GRAND RAPIDS, MI – Roughly one in six loads of single-stream recycling delivered to Kent County facilities is contaminated by trash, and what’s unsullied is worth less on the resale market. As a result, customers soon may pay more for curbside recycling.
Kent County in January will start charging haulers $10 a ton for deliveries to its recycling center on Wealthy Street SW in Grand Rapids — boosting revenues by an estimated $350,000. The new cost likely will get passed along to customers.
“Businesses can’t keep absorbing costs and keep sustainable,” said John Van Tholen, president of Green Valley Recycling & Disposal Service and secretary/treasurer of the Michigan Waste & Recycling Association.
“I think there’s going to be a relatively small impact, relatively being the key term. Is 50 cents or 75 cents more too much for people to recycle? I guess we’ll find out.”
Commodity values for recycled materials are down in part due to lower oil prices and lower demand in China, prompting the CEO of Waste Management to call it a“nationwide crisis,” in a Washington Post report. What it means for Kent County is that the public’s recycling program is losing hundreds of thousands of dollars per year.
The county for years has allowed haulers to drop off recyclables for free, and last year accepted 32,000 tons.
“Recycling is the right thing to do, but let’s not call it free because it’s not,” said Dar Baas, the county’s public works director. “The goal here is to say it does cost something to process this material.”
It costs the county money to process recyclables, as well as trash that customers dump into recycling bins. Last year more than 4,000 tons of the recyclables delivered to county facilities were contaminated by trash. That’s 14 percent of the load, and it’s costing the county about $100,000 to dump it.
Some of the contamination stems from a built-in incentive for customers: it’s cheaper to put stuff into the recycling bin than into the trash bin. In Grand Rapids, for example, customers pay nothing for curbside recycling, which is subsidized by a property tax.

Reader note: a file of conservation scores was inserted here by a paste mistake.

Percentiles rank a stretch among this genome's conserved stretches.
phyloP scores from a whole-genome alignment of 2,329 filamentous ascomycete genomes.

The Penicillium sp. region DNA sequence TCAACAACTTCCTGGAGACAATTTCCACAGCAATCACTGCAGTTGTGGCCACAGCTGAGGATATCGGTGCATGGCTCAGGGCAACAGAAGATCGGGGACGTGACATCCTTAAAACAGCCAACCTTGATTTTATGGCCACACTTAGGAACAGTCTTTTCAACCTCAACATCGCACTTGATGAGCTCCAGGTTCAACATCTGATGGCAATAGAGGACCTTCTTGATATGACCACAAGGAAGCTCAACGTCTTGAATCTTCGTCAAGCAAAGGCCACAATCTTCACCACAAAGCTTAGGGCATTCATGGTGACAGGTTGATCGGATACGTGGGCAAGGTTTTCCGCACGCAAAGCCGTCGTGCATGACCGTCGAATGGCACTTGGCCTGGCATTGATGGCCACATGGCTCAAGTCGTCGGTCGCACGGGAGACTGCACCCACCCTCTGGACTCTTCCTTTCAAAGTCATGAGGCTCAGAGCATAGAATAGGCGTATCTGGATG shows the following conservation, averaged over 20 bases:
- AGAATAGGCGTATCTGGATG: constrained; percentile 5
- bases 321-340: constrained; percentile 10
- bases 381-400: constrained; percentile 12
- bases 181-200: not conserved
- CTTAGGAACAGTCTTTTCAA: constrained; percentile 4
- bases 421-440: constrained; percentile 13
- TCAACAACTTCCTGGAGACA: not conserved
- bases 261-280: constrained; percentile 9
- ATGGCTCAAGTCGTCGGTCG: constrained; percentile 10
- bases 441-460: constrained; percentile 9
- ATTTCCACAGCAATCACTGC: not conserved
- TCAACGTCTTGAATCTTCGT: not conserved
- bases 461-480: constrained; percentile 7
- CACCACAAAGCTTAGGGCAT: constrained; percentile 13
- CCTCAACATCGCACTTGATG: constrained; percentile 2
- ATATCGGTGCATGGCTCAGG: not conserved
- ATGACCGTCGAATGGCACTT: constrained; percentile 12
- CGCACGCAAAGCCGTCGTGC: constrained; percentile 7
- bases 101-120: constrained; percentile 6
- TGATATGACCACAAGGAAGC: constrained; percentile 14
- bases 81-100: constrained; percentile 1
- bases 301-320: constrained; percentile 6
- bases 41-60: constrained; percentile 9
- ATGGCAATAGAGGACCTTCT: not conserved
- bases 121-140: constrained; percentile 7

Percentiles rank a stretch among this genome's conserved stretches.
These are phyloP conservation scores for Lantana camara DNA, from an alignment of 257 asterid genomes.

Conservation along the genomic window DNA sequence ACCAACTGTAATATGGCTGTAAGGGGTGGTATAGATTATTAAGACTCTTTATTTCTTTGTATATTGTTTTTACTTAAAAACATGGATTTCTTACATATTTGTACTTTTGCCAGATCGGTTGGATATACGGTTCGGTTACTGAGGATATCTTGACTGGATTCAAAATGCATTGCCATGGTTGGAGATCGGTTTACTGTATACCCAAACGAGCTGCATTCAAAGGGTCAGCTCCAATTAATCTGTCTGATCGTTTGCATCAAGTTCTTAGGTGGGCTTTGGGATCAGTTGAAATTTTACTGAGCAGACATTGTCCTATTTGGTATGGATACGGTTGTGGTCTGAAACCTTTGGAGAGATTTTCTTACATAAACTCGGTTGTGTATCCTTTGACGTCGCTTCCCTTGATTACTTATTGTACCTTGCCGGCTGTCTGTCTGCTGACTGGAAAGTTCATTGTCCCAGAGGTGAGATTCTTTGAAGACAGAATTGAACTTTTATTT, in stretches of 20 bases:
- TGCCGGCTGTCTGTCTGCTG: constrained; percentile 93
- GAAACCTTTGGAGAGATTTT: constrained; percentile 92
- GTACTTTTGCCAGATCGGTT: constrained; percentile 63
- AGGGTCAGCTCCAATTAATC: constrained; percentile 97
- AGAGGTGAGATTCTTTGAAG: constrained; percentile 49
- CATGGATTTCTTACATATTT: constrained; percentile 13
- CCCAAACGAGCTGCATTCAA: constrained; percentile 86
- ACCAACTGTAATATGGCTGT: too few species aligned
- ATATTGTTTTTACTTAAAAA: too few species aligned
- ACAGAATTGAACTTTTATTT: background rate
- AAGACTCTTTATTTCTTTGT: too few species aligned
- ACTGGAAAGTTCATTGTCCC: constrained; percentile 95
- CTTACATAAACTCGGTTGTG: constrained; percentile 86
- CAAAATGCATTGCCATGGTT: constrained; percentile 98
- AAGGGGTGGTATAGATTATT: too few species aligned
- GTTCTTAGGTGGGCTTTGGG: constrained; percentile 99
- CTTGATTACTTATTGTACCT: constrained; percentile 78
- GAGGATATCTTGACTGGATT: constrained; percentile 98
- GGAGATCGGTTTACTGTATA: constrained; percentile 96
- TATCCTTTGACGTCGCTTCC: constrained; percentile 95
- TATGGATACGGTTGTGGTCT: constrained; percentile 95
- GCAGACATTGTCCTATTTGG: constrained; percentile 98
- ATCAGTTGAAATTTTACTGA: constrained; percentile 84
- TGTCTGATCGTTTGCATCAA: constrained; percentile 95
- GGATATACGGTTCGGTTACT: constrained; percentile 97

“You can’t put yard waste, you can’t put diapers, you can’t put dog feces in your recycling container. It’s not recyclable,” said James Hurt, public services director for the city.
“People will try to hide their contamination, put a couple pieces of cardboard on top. If we do find contamination, we inform the resident. If we find it again, we will remove their cart.”
Grand Rapids delivers about 10,000 tons of recycling to the county, Hurt said. The new recycling fee will add about $10,000 in annual cost. The city plans to absorb that new cost without charging customers for recycling, Hurt said.
The county plans to work harder with the city and private haulers on educating the public about what can be recycled and what can’t be recycled, Baas said. And now that haulers will have some “skin in the game,” the county also is planning to explore a revenue sharing program that offers haulers a payback when recyclable commodities bring a profit, he said.
In Holland, for example, the city’s contract with a private hauler includes a rebate based on the revenue generated from recyclables.
“When times are good we ought to find a way to pay back, too,” Baas said. “If we can reduce the trash (by increasing recycling) and we can reduce our cost, that’s a benefit and that will be a payback to the haulers who use the facility.”
For a list of recyclable materials, click here.